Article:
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Government reaffirms commitment to SR1

Under Review
A Don’t Damn Springbank sign along Highway 22 promotes the group’s website. Despite opposition to the Springbank Off-Stream Reservoir, the Alberta government has reaffirmed its commitment to the project, which is now under a one-year regulatory review.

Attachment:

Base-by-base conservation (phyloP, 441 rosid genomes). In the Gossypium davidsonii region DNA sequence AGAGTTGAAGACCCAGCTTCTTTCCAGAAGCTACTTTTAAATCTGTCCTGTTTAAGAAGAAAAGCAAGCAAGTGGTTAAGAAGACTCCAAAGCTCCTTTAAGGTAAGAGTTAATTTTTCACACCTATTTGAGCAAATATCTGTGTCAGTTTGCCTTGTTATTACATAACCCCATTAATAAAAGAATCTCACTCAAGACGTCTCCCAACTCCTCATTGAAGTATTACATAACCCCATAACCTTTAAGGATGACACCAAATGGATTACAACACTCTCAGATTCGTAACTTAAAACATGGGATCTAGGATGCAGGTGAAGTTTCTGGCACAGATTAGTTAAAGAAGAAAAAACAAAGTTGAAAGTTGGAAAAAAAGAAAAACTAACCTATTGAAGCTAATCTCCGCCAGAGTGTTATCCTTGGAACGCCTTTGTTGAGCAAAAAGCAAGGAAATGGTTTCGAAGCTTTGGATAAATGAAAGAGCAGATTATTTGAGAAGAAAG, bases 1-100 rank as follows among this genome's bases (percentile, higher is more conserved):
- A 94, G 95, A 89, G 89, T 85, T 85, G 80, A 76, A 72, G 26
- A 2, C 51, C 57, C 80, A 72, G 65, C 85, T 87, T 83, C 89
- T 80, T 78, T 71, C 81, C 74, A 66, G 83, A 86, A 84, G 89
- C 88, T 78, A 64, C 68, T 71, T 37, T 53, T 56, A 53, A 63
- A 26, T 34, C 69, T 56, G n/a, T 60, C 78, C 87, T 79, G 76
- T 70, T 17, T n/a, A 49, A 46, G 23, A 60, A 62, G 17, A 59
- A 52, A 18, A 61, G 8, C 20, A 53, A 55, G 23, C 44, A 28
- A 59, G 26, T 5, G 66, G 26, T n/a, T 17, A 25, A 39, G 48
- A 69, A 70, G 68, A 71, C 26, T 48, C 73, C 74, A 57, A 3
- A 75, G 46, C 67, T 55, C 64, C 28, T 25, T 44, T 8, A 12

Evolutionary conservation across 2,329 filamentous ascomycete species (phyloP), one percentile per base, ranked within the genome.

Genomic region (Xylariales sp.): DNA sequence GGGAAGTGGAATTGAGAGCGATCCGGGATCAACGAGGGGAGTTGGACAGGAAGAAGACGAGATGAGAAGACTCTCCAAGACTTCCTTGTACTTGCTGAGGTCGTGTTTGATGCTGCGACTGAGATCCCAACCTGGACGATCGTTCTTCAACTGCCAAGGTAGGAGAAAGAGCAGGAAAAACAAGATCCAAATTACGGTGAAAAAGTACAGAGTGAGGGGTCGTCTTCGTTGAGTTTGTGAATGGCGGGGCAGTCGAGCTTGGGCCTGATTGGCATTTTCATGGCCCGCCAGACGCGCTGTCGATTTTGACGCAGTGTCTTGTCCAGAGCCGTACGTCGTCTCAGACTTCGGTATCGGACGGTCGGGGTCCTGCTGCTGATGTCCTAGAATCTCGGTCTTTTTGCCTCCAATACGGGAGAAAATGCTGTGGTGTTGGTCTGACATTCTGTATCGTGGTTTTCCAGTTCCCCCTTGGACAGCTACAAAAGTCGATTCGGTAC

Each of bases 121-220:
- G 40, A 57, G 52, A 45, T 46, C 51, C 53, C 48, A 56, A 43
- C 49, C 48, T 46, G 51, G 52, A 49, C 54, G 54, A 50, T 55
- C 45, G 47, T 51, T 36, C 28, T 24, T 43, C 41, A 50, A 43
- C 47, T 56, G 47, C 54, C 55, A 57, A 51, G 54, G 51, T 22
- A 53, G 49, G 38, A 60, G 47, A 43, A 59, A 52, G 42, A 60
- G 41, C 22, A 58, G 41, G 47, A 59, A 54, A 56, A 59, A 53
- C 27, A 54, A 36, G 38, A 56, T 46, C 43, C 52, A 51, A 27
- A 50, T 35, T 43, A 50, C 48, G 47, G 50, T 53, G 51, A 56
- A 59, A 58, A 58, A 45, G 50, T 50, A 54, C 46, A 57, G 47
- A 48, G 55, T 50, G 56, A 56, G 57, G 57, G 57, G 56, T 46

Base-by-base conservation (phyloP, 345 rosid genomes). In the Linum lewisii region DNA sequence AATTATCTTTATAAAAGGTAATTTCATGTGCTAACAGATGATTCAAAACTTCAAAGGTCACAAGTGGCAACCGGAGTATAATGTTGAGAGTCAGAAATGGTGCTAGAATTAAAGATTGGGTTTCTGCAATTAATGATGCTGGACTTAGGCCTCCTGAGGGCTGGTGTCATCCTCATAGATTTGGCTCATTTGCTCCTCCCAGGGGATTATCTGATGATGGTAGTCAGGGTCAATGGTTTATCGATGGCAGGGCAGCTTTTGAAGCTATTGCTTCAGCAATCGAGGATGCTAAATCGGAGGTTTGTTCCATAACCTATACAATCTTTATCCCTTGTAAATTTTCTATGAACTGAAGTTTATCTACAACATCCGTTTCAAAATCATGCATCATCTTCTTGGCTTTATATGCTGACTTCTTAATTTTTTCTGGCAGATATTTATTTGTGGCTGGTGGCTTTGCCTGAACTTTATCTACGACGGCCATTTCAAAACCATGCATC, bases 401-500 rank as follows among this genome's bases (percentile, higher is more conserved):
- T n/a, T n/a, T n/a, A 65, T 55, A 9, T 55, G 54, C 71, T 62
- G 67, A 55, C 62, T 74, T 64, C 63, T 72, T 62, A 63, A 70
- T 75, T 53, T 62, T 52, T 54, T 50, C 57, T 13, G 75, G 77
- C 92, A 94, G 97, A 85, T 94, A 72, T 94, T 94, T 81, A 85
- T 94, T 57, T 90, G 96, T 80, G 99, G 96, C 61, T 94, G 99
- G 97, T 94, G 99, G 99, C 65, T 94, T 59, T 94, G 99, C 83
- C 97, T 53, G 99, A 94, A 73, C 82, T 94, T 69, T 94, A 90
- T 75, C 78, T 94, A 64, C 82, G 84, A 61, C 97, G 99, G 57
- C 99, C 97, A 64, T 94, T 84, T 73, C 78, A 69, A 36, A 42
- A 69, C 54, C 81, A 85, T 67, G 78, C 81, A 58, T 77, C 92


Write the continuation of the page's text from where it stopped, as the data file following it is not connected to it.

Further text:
The provincial government reiterated its commitment to the Springbank Off-Stream Reservoir (SR1) with a press conference and press release May 18, despite continued opposition from Rocky View County (RVC) residents. In the press release, the Government of Alberta said the project is now under an expected one-year regulatory review, after the Canadian Environmental Assessment Agency (CEAA) confirmed April 30 the project conforms to the agency’s guidelines. “The reality is the timeline of this review, and other factors, will result in the project being ready ten months later than our earlier prediction,” Transportation Minister Brian Mason said at the May 18 press conference. Mason said the government will take steps to ensure construction can begin as soon as possible while it waits for final regulatory approval. Those steps include pre-qualifying contractors for the required construction, hiring outside counsel from the firm McLennan Ross LLC and additional legal counsel that Mason called “one of the top land acquisition lawyers in the city of Calgary,” and making efforts to acquire land for the project. “The Government of Alberta recognizes the importance of the lands required for (SR1) to the people who currently own it,” Mason said in the province’s press release. “It is our firm intention to deal equitably with these owners and offer fair compensation, and we remain hopeful that we will be able to negotiate an agreement. We do not want to expropriate this land, but we will do what is necessary to protect Calgarians.” Mason added the process of expropriation would be pursued as a last resort if agreements with landowners could not be reached. “In the end, protecting the lives and property of a million Calgarians is the overriding factor here,” he said when pressed on the matter during the press conference. Mason also said the government does not believe a similar project at McLean Creek – often mentioned as an alternative by those opposed to SR1 – would be viable to provide flood mitigation for Calgary from the Elbow River. “In addition to the technical and environmental challenges with McLean Creek – which are significantly higher than SR1 – starting over with that proposal will result in delaying critical flood protection for Calgary by at least an additional two years,” he said. The government hosted two information sessions on SR1 May 22 and 24 in Calgary. Lee Drewry – an impacted landowner and member of the grassroots organization Don’t Damn Springbank, which has been opposing the project since it was announced – attended both sessions and said he was not satisfied concerns were properly addressed. “My impression is it’s a checkbox exercise,” Drewry said. “They can now declare they’ve had two more public engagement activities. The bottom line is, they tell you about the project, but they don’t listen to the concerns – and that’s been the approach since day one. They’re telling, they’re not listening.” Lee said the project’s 10-month delay is not surprising. “I think it’s further evidence that this project just isn’t the slamdunk that the government thought it was going to be four years ago,” he said. Lee also said despite Minister Mason’s comments, Don’t Damn Springbank maintains McLean Creek is the best flood mitigation option – not only for Calgary, but for upstream communities like Bragg Creek, as well. RVC and Tsuut’ina First Nation – both of which have voiced concern about SR1 – did not respond to a request for comments on the Minister’s remarks by press time.